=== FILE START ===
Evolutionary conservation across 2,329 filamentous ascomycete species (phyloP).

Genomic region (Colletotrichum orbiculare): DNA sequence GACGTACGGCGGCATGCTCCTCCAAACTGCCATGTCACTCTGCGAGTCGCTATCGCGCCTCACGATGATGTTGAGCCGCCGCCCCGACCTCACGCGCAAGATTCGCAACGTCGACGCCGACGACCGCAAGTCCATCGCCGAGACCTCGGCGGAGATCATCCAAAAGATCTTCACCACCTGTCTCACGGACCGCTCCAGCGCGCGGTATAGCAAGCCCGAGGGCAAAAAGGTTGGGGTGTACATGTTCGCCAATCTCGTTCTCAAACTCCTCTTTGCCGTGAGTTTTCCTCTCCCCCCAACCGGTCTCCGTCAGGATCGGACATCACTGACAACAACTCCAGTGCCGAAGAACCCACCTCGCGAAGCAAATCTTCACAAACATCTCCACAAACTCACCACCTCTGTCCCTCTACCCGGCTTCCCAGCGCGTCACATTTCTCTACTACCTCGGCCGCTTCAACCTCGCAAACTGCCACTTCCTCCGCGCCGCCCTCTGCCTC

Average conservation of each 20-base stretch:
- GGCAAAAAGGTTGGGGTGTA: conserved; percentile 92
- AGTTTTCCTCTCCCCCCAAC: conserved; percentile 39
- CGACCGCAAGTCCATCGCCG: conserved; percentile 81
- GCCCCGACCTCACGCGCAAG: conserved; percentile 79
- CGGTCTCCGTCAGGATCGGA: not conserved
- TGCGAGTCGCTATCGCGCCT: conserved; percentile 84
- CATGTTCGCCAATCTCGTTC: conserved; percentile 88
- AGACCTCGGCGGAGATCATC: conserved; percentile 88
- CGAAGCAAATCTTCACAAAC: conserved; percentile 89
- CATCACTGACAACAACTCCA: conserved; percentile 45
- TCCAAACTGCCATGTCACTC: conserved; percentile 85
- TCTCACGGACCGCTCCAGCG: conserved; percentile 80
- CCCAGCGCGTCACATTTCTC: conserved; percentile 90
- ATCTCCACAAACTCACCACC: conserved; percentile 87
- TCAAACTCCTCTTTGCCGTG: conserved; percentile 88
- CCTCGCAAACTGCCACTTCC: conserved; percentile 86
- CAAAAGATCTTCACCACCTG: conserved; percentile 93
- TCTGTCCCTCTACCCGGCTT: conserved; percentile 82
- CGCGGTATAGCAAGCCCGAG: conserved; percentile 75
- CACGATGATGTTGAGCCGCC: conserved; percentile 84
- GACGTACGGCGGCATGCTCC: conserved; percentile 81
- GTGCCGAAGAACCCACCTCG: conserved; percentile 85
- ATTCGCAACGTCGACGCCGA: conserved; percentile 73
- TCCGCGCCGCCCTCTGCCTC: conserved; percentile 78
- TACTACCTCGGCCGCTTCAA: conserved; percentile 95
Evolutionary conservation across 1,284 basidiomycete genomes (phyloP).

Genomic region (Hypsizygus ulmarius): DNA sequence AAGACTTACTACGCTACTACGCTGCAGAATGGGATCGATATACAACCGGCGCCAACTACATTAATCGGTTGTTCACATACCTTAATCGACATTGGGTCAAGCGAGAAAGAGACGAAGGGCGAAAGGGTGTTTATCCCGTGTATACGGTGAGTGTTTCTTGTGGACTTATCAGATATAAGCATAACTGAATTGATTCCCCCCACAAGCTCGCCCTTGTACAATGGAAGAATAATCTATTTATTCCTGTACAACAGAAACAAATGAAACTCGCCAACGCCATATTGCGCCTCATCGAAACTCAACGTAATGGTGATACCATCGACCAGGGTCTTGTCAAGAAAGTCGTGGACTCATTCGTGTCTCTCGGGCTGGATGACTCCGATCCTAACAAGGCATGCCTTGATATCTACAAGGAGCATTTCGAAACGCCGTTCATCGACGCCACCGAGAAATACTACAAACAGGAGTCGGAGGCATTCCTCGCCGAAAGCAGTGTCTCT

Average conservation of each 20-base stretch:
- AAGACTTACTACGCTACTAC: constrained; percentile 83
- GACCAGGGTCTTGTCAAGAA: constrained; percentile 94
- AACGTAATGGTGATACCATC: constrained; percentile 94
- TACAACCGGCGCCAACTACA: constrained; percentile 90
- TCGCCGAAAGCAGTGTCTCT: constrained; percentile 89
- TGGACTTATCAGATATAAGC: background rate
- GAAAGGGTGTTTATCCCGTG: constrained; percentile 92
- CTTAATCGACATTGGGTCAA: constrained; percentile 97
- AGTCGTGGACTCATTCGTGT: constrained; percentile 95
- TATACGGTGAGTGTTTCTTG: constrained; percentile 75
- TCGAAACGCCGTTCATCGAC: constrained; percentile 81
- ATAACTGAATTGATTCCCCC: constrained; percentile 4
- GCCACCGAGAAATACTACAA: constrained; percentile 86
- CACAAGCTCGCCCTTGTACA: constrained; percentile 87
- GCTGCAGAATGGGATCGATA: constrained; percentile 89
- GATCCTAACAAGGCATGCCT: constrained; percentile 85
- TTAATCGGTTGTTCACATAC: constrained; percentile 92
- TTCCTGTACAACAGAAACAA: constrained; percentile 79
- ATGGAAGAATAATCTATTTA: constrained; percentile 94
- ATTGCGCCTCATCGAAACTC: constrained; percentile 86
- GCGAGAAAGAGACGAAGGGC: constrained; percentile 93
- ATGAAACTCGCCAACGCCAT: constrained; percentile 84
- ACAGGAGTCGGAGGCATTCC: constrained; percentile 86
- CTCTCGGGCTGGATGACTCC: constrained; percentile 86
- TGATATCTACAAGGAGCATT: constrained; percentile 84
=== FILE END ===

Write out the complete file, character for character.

Evolutionary conservation across 2,329 filamentous ascomycete species (phyloP).

Genomic region (Colletotrichum orbiculare): DNA sequence GACGTACGGCGGCATGCTCCTCCAAACTGCCATGTCACTCTGCGAGTCGCTATCGCGCCTCACGATGATGTTGAGCCGCCGCCCCGACCTCACGCGCAAGATTCGCAACGTCGACGCCGACGACCGCAAGTCCATCGCCGAGACCTCGGCGGAGATCATCCAAAAGATCTTCACCACCTGTCTCACGGACCGCTCCAGCGCGCGGTATAGCAAGCCCGAGGGCAAAAAGGTTGGGGTGTACATGTTCGCCAATCTCGTTCTCAAACTCCTCTTTGCCGTGAGTTTTCCTCTCCCCCCAACCGGTCTCCGTCAGGATCGGACATCACTGACAACAACTCCAGTGCCGAAGAACCCACCTCGCGAAGCAAATCTTCACAAACATCTCCACAAACTCACCACCTCTGTCCCTCTACCCGGCTTCCCAGCGCGTCACATTTCTCTACTACCTCGGCCGCTTCAACCTCGCAAACTGCCACTTCCTCCGCGCCGCCCTCTGCCTC

Average conservation of each 20-base stretch:
- GGCAAAAAGGTTGGGGTGTA: conserved; percentile 92
- AGTTTTCCTCTCCCCCCAAC: conserved; percentile 39
- CGACCGCAAGTCCATCGCCG: conserved; percentile 81
- GCCCCGACCTCACGCGCAAG: conserved; percentile 79
- CGGTCTCCGTCAGGATCGGA: not conserved
- TGCGAGTCGCTATCGCGCCT: conserved; percentile 84
- CATGTTCGCCAATCTCGTTC: conserved; percentile 88
- AGACCTCGGCGGAGATCATC: conserved; percentile 88
- CGAAGCAAATCTTCACAAAC: conserved; percentile 89
- CATCACTGACAACAACTCCA: conserved; percentile 45
- TCCAAACTGCCATGTCACTC: conserved; percentile 85
- TCTCACGGACCGCTCCAGCG: conserved; percentile 80
- CCCAGCGCGTCACATTTCTC: conserved; percentile 90
- ATCTCCACAAACTCACCACC: conserved; percentile 87
- TCAAACTCCTCTTTGCCGTG: conserved; percentile 88
- CCTCGCAAACTGCCACTTCC: conserved; percentile 86
- CAAAAGATCTTCACCACCTG: conserved; percentile 93
- TCTGTCCCTCTACCCGGCTT: conserved; percentile 82
- CGCGGTATAGCAAGCCCGAG: conserved; percentile 75
- CACGATGATGTTGAGCCGCC: conserved; percentile 84
- GACGTACGGCGGCATGCTCC: conserved; percentile 81
- GTGCCGAAGAACCCACCTCG: conserved; percentile 85
- ATTCGCAACGTCGACGCCGA: conserved; percentile 73
- TCCGCGCCGCCCTCTGCCTC: conserved; percentile 78
- TACTACCTCGGCCGCTTCAA: conserved; percentile 95
Evolutionary conservation across 1,284 basidiomycete genomes (phyloP).

Genomic region (Hypsizygus ulmarius): DNA sequence AAGACTTACTACGCTACTACGCTGCAGAATGGGATCGATATACAACCGGCGCCAACTACATTAATCGGTTGTTCACATACCTTAATCGACATTGGGTCAAGCGAGAAAGAGACGAAGGGCGAAAGGGTGTTTATCCCGTGTATACGGTGAGTGTTTCTTGTGGACTTATCAGATATAAGCATAACTGAATTGATTCCCCCCACAAGCTCGCCCTTGTACAATGGAAGAATAATCTATTTATTCCTGTACAACAGAAACAAATGAAACTCGCCAACGCCATATTGCGCCTCATCGAAACTCAACGTAATGGTGATACCATCGACCAGGGTCTTGTCAAGAAAGTCGTGGACTCATTCGTGTCTCTCGGGCTGGATGACTCCGATCCTAACAAGGCATGCCTTGATATCTACAAGGAGCATTTCGAAACGCCGTTCATCGACGCCACCGAGAAATACTACAAACAGGAGTCGGAGGCATTCCTCGCCGAAAGCAGTGTCTCT

Average conservation of each 20-base stretch:
- AAGACTTACTACGCTACTAC: constrained; percentile 83
- GACCAGGGTCTTGTCAAGAA: constrained; percentile 94
- AACGTAATGGTGATACCATC: constrained; percentile 94
- TACAACCGGCGCCAACTACA: constrained; percentile 90
- TCGCCGAAAGCAGTGTCTCT: constrained; percentile 89
- TGGACTTATCAGATATAAGC: background rate
- GAAAGGGTGTTTATCCCGTG: constrained; percentile 92
- CTTAATCGACATTGGGTCAA: constrained; percentile 97
- AGTCGTGGACTCATTCGTGT: constrained; percentile 95
- TATACGGTGAGTGTTTCTTG: constrained; percentile 75
- TCGAAACGCCGTTCATCGAC: constrained; percentile 81
- ATAACTGAATTGATTCCCCC: constrained; percentile 4
- GCCACCGAGAAATACTACAA: constrained; percentile 86
- CACAAGCTCGCCCTTGTACA: constrained; percentile 87
- GCTGCAGAATGGGATCGATA: constrained; percentile 89
- GATCCTAACAAGGCATGCCT: constrained; percentile 85
- TTAATCGGTTGTTCACATAC: constrained; percentile 92
- TTCCTGTACAACAGAAACAA: constrained; percentile 79
- ATGGAAGAATAATCTATTTA: constrained; percentile 94
- ATTGCGCCTCATCGAAACTC: constrained; percentile 86
- GCGAGAAAGAGACGAAGGGC: constrained; percentile 93
- ATGAAACTCGCCAACGCCAT: constrained; percentile 84
- ACAGGAGTCGGAGGCATTCC: constrained; percentile 86
- CTCTCGGGCTGGATGACTCC: constrained; percentile 86
- TGATATCTACAAGGAGCATT: constrained; percentile 84